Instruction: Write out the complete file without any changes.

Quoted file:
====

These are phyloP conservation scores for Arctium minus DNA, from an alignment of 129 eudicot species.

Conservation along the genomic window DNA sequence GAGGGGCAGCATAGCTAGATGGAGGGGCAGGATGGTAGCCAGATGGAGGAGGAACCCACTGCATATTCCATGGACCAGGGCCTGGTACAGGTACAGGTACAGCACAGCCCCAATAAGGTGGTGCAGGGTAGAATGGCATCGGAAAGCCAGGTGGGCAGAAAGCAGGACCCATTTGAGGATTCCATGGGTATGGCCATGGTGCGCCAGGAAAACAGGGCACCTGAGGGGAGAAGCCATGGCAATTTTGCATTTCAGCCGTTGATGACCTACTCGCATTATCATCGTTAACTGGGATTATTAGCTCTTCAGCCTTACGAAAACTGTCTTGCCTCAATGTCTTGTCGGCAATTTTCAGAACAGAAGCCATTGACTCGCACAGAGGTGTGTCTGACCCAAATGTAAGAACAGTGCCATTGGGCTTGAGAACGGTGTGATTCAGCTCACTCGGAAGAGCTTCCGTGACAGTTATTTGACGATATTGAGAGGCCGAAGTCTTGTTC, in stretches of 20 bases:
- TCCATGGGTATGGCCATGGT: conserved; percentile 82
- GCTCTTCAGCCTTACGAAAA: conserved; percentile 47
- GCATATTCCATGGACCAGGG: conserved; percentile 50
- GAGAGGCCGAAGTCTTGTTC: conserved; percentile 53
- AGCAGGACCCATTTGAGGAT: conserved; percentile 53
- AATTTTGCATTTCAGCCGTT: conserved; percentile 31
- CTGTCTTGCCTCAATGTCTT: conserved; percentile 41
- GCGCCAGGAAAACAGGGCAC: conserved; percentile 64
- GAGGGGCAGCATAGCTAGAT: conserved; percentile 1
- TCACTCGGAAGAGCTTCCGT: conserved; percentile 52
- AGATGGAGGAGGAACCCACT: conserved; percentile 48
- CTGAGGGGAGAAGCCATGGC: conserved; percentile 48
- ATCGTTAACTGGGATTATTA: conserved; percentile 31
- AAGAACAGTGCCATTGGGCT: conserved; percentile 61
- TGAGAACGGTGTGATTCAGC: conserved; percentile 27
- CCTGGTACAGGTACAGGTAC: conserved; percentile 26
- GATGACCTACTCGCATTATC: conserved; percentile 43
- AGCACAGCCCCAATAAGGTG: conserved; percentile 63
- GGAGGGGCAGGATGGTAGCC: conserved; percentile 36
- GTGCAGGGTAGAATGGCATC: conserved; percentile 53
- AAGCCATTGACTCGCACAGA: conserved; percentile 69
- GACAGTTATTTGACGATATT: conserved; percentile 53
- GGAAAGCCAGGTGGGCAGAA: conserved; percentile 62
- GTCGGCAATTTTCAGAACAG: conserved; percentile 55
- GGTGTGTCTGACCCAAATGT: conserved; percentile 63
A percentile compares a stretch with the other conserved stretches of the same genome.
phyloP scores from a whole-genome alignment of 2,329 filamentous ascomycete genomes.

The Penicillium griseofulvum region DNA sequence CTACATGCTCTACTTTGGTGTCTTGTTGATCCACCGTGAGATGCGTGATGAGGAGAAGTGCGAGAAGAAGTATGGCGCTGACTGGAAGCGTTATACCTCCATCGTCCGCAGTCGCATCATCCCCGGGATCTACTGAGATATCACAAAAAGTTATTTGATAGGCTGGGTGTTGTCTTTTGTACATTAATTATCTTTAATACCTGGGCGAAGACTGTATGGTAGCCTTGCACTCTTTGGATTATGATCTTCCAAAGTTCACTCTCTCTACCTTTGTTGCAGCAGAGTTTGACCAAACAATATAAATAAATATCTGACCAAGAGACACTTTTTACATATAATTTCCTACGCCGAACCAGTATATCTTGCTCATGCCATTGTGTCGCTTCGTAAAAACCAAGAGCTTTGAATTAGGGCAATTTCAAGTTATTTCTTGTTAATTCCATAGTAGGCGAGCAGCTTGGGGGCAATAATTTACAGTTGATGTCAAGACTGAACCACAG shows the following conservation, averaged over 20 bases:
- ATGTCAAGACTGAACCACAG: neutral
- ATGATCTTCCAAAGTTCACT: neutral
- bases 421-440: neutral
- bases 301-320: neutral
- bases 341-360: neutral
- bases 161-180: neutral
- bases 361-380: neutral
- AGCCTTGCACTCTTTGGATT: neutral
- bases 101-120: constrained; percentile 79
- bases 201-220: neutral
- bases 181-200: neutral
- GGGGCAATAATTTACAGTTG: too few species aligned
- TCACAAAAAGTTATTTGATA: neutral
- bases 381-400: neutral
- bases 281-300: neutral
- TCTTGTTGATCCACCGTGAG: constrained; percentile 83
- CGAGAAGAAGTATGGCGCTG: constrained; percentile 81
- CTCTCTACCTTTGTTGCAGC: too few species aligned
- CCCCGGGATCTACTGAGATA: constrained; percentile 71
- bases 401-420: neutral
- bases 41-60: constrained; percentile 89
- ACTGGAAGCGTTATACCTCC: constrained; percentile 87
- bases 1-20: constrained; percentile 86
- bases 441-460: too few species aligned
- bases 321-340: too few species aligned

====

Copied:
These are phyloP conservation scores for Arctium minus DNA, from an alignment of 129 eudicot species.

Conservation along the genomic window DNA sequence GAGGGGCAGCATAGCTAGATGGAGGGGCAGGATGGTAGCCAGATGGAGGAGGAACCCACTGCATATTCCATGGACCAGGGCCTGGTACAGGTACAGGTACAGCACAGCCCCAATAAGGTGGTGCAGGGTAGAATGGCATCGGAAAGCCAGGTGGGCAGAAAGCAGGACCCATTTGAGGATTCCATGGGTATGGCCATGGTGCGCCAGGAAAACAGGGCACCTGAGGGGAGAAGCCATGGCAATTTTGCATTTCAGCCGTTGATGACCTACTCGCATTATCATCGTTAACTGGGATTATTAGCTCTTCAGCCTTACGAAAACTGTCTTGCCTCAATGTCTTGTCGGCAATTTTCAGAACAGAAGCCATTGACTCGCACAGAGGTGTGTCTGACCCAAATGTAAGAACAGTGCCATTGGGCTTGAGAACGGTGTGATTCAGCTCACTCGGAAGAGCTTCCGTGACAGTTATTTGACGATATTGAGAGGCCGAAGTCTTGTTC, in stretches of 20 bases:
- TCCATGGGTATGGCCATGGT: conserved; percentile 82
- GCTCTTCAGCCTTACGAAAA: conserved; percentile 47
- GCATATTCCATGGACCAGGG: conserved; percentile 50
- GAGAGGCCGAAGTCTTGTTC: conserved; percentile 53
- AGCAGGACCCATTTGAGGAT: conserved; percentile 53
- AATTTTGCATTTCAGCCGTT: conserved; percentile 31
- CTGTCTTGCCTCAATGTCTT: conserved; percentile 41
- GCGCCAGGAAAACAGGGCAC: conserved; percentile 64
- GAGGGGCAGCATAGCTAGAT: conserved; percentile 1
- TCACTCGGAAGAGCTTCCGT: conserved; percentile 52
- AGATGGAGGAGGAACCCACT: conserved; percentile 48
- CTGAGGGGAGAAGCCATGGC: conserved; percentile 48
- ATCGTTAACTGGGATTATTA: conserved; percentile 31
- AAGAACAGTGCCATTGGGCT: conserved; percentile 61
- TGAGAACGGTGTGATTCAGC: conserved; percentile 27
- CCTGGTACAGGTACAGGTAC: conserved; percentile 26
- GATGACCTACTCGCATTATC: conserved; percentile 43
- AGCACAGCCCCAATAAGGTG: conserved; percentile 63
- GGAGGGGCAGGATGGTAGCC: conserved; percentile 36
- GTGCAGGGTAGAATGGCATC: conserved; percentile 53
- AAGCCATTGACTCGCACAGA: conserved; percentile 69
- GACAGTTATTTGACGATATT: conserved; percentile 53
- GGAAAGCCAGGTGGGCAGAA: conserved; percentile 62
- GTCGGCAATTTTCAGAACAG: conserved; percentile 55
- GGTGTGTCTGACCCAAATGT: conserved; percentile 63
A percentile compares a stretch with the other conserved stretches of the same genome.
phyloP scores from a whole-genome alignment of 2,329 filamentous ascomycete genomes.

The Penicillium griseofulvum region DNA sequence CTACATGCTCTACTTTGGTGTCTTGTTGATCCACCGTGAGATGCGTGATGAGGAGAAGTGCGAGAAGAAGTATGGCGCTGACTGGAAGCGTTATACCTCCATCGTCCGCAGTCGCATCATCCCCGGGATCTACTGAGATATCACAAAAAGTTATTTGATAGGCTGGGTGTTGTCTTTTGTACATTAATTATCTTTAATACCTGGGCGAAGACTGTATGGTAGCCTTGCACTCTTTGGATTATGATCTTCCAAAGTTCACTCTCTCTACCTTTGTTGCAGCAGAGTTTGACCAAACAATATAAATAAATATCTGACCAAGAGACACTTTTTACATATAATTTCCTACGCCGAACCAGTATATCTTGCTCATGCCATTGTGTCGCTTCGTAAAAACCAAGAGCTTTGAATTAGGGCAATTTCAAGTTATTTCTTGTTAATTCCATAGTAGGCGAGCAGCTTGGGGGCAATAATTTACAGTTGATGTCAAGACTGAACCACAG shows the following conservation, averaged over 20 bases:
- ATGTCAAGACTGAACCACAG: neutral
- ATGATCTTCCAAAGTTCACT: neutral
- bases 421-440: neutral
- bases 301-320: neutral
- bases 341-360: neutral
- bases 161-180: neutral
- bases 361-380: neutral
- AGCCTTGCACTCTTTGGATT: neutral
- bases 101-120: constrained; percentile 79
- bases 201-220: neutral
- bases 181-200: neutral
- GGGGCAATAATTTACAGTTG: too few species aligned
- TCACAAAAAGTTATTTGATA: neutral
- bases 381-400: neutral
- bases 281-300: neutral
- TCTTGTTGATCCACCGTGAG: constrained; percentile 83
- CGAGAAGAAGTATGGCGCTG: constrained; percentile 81
- CTCTCTACCTTTGTTGCAGC: too few species aligned
- CCCCGGGATCTACTGAGATA: constrained; percentile 71
- bases 401-420: neutral
- bases 41-60: constrained; percentile 89
- ACTGGAAGCGTTATACCTCC: constrained; percentile 87
- bases 1-20: constrained; percentile 86
- bases 441-460: too few species aligned
- bases 321-340: too few species aligned